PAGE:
Paperback $14.00

Dec 18, 2007 | 192 Pages

Ebook $10.99

Dec 18, 2007 | 192 Pages

  • Paperback $14.00

    Dec 18, 2007 | 192 Pages

  • Ebook $10.99

    Dec 18, 2007 | 192 Pages

Get the news you want from Penguin Random House


 “[A] clear and gripping picture of a Saudi society terribly divided between old and new, rich and poor.” —Los Angeles Times
“A dramatic rendering of culture clash . . . Sophisticated . . . Will remind you of Camus’s Stranger.” —San Francisco Chronicle
Wolves of the Crescent Moon has put Saudi Arabia at the forefront of Arab literature. . . . Saudi commentators have warned of an emerging ‘industry’ of writing about Saudi Arabia that is in danger of falling into cliches of representation for the sake of a quick buck. . . . Not so Mohaimeed, whose Wolves of the Crescent Moon eschews populist material such as young people’s sex lives to delve into the complex Saudi social fabric with striking narrative artistry.” —Reuters
“Haunting . . . Employing a nonlinear narrative that shimmers with a certain dreamlike quality, Wolves interweaves the lives of [three] characters in complex and unexpected ways. It’s easy to imagine this tale being narrated by an ancient storyteller to a group of rapt listeners gathered around a blazing desert fire. Al-Mohaimeed’s prose is taut and yet lyrical, evoking the harsh beauty of the desert landscape in spare sentences rich with vivid imagery. While his name will be unfamiliar to most American readers, his talent deserves serious attention.” —BookPage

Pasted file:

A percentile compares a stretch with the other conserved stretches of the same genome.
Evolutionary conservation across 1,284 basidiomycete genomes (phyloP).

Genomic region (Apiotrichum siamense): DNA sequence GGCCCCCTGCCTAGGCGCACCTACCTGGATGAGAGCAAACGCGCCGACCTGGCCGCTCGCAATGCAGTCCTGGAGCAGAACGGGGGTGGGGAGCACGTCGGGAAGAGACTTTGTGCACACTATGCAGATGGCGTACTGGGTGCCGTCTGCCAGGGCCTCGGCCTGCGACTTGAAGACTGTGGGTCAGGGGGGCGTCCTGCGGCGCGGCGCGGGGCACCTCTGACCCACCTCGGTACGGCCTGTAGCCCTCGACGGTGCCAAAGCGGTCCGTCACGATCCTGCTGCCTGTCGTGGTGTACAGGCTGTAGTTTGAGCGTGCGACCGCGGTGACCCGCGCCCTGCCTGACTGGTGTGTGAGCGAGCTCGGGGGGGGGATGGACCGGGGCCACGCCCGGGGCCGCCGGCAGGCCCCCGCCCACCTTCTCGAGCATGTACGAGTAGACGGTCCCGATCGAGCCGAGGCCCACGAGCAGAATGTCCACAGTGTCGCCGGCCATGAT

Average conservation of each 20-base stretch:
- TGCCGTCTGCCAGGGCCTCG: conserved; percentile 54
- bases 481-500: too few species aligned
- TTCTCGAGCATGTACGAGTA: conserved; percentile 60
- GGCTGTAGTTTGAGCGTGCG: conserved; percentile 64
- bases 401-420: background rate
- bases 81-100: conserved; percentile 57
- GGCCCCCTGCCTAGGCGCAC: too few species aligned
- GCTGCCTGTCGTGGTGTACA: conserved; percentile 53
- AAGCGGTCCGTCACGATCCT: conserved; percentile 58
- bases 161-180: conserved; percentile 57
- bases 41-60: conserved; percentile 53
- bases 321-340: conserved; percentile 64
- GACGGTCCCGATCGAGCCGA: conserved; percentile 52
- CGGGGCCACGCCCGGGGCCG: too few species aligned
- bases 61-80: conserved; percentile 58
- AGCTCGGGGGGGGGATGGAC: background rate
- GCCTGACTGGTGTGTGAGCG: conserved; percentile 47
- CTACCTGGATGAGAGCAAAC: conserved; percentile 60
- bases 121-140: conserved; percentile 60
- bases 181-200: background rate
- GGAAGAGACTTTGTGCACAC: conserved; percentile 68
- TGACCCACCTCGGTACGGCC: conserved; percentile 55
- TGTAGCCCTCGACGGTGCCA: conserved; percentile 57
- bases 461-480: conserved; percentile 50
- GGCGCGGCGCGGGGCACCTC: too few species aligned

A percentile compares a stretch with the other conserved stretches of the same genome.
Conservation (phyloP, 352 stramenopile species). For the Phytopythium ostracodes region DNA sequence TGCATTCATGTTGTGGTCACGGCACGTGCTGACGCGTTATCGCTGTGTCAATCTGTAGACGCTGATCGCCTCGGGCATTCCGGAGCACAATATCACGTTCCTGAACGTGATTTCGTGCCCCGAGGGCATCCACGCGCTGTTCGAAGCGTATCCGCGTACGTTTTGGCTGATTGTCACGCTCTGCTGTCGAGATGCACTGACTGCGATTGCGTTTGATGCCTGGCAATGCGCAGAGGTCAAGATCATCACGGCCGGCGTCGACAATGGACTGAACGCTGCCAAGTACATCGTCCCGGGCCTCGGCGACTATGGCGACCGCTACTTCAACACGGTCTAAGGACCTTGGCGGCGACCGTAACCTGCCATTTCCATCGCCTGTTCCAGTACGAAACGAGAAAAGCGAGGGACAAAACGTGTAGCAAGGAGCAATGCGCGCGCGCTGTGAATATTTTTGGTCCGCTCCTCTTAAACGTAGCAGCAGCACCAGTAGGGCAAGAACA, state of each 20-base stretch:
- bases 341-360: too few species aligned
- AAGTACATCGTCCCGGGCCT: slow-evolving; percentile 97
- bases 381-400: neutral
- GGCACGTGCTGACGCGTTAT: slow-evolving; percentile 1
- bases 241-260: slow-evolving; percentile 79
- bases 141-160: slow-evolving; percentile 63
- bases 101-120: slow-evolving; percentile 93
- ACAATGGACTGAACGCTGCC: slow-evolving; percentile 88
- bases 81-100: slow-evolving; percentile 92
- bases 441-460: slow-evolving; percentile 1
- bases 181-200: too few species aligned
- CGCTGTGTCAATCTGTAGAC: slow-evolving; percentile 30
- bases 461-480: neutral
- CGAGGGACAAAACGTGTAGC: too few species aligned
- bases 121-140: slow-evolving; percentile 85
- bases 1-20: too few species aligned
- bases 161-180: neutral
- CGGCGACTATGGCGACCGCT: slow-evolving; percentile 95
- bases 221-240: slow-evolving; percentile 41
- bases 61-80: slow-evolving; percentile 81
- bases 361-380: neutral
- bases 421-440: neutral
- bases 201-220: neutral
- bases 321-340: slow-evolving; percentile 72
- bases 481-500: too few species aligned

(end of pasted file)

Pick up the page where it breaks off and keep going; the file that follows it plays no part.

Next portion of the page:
“Swirls with a richness of language and imagery . . . Deserving of a large audience.” —Library Journal
“A very rich work . . . Intense . . . Vivid . . . Powerful . . . Gripping . . . Artfully constructed . . . A riveting story . . . Wolves of the Crescent Moon describes a part of Saudi society that is barely noticed. . . . Al-Mohaimeed’s creative approach in weaving together these stories, and the pithiness of some of the scenes, show a talented author at work, yet another indication of a lively, innovative Arabic-fiction scene from which a lot more will surely be heard in the future.” —The Complete Review